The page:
That Indiana river men were so spectacularly successful in trouncing or "hushing" their adversaries in the brawling that was then common that they became known as "hushers," and eventually Hoosiers.
There was once a contractor named Hoosier employed on the Louisville and Portland Canal who preferred to hire laborers from Indiana. They were called "Hoosier's men" and eventually all Indianans were called Hoosiers.
A theory attributed to Gov. Joseph Wright derived Hoosier from an Indian word for corn, "hoosa." Indiana flat boatmen taking corn or maize to New Orleans came to be known as "hoosa men" or Hoosiers. Unfortunately for this theory, a search of Indian vocabularies by a careful student of linguistics failed to reveal any such word for corn.
Quite as plausible as these was the facetious explanation offered by "The Hoosier Poet," James Whitcomb Riley. He claimed that Hoosier originated in the pugnacious habits of our early settlers. They were enthusiastic and vicious fighters who gouged, scratched and bit off noses and ears. This was so common an occurrence that a settler coming into a tavern the morning after a fight and seeing an ear on the floor would touch it with his toe and casually ask, "Whose ear?"
The distinguished Hoosier writer, Meredith Nicholson (The Hoosiers) and many
others have inquired into the origin of Hoosier. But by all odds the most serious
student of the matter was Jacob Piatt Dunn, Jr., Indiana historian and longtime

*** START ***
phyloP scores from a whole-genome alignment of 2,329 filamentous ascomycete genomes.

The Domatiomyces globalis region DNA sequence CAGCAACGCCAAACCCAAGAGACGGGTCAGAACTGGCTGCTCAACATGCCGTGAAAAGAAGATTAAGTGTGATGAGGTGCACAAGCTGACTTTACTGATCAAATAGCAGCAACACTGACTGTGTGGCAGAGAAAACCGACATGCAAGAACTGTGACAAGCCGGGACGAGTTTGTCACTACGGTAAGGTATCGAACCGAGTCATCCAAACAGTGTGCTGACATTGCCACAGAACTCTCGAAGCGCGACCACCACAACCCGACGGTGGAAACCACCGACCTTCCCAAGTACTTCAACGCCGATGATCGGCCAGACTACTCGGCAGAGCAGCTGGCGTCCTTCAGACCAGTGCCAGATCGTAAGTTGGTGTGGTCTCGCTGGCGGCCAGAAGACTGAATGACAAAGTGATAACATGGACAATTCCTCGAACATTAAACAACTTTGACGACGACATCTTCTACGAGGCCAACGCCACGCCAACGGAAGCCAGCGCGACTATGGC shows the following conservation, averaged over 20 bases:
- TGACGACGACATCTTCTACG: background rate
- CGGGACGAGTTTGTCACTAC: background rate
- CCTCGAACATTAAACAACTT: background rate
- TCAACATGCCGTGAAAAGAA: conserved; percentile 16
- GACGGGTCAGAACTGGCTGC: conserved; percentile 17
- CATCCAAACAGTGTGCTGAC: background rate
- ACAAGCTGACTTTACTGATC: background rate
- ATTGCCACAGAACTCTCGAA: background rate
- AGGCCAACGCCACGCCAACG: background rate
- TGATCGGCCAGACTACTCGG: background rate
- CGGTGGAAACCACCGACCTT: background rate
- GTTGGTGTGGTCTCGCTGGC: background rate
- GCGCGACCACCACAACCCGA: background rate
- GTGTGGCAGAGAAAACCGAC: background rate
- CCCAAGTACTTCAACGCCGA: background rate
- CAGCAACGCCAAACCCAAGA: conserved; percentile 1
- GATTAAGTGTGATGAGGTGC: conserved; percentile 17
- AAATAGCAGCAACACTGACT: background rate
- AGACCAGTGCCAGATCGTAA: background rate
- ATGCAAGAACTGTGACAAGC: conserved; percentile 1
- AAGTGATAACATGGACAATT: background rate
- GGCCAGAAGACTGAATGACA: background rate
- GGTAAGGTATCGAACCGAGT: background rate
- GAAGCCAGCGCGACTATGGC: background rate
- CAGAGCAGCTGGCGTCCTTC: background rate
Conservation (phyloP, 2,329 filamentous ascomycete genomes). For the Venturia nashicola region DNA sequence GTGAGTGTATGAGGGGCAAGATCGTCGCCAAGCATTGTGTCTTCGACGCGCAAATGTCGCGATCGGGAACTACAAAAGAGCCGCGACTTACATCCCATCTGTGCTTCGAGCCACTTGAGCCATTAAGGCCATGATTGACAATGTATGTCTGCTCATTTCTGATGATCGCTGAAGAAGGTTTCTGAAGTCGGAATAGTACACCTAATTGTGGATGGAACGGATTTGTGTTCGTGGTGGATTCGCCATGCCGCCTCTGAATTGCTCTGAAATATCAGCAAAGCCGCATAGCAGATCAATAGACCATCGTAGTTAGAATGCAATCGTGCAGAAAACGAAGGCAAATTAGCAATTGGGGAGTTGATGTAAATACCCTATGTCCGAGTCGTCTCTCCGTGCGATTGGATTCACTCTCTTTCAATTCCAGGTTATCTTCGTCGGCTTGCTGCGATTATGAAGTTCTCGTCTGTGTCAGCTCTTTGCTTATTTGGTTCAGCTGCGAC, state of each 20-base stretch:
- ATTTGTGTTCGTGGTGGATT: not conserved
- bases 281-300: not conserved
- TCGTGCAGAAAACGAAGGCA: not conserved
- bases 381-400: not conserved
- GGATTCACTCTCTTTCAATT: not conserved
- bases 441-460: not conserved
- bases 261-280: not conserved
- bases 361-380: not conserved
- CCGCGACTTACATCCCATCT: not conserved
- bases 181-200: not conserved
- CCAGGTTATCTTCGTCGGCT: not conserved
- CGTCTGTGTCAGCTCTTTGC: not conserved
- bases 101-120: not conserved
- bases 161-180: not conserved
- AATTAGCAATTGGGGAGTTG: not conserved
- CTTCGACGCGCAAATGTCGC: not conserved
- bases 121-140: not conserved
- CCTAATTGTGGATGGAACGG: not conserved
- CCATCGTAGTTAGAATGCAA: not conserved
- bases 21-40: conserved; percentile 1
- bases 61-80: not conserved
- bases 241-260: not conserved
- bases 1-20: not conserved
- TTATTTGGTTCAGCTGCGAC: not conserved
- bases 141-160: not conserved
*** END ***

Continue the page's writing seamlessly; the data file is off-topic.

secretary of the Indiana Historical Society. Dunn noted that "hoosier" was frequently
used in many parts of the South in the 19th century for woodsmen or rough hill
people. He traced the word back to "hoozer," in the Cumberland dialect of England.
This derives from the Anglo-Saxon word "hoo" meaning high or hill. In the Cumberland
dialect, the word "hoozer" meant anything unusually large, presumably like a
hill. It is not hard to see how this word was attached to a hill dweller or highlander.
Immigrants from Cumberland, England, settled in the southern mountains (Cumberland
Mountains, Cumberland River, Cumberland Gap, etc.). Their descendents brought
the name with them when they settled in the hills of southern Indiana.
As Meredith Nicholson observed: "The origin of the term 'Hoosier' is not known with certainty." But certain it is that . . . Hoosiers bear their nickname proudly. Many generations of Hoosier achievement have endowed the term with connotations that are strong and friendly . . . .
Declared the official motto or slogan, but is more commonly known as the Hoosier State
Indiana license plates display the motto, The Hospitality State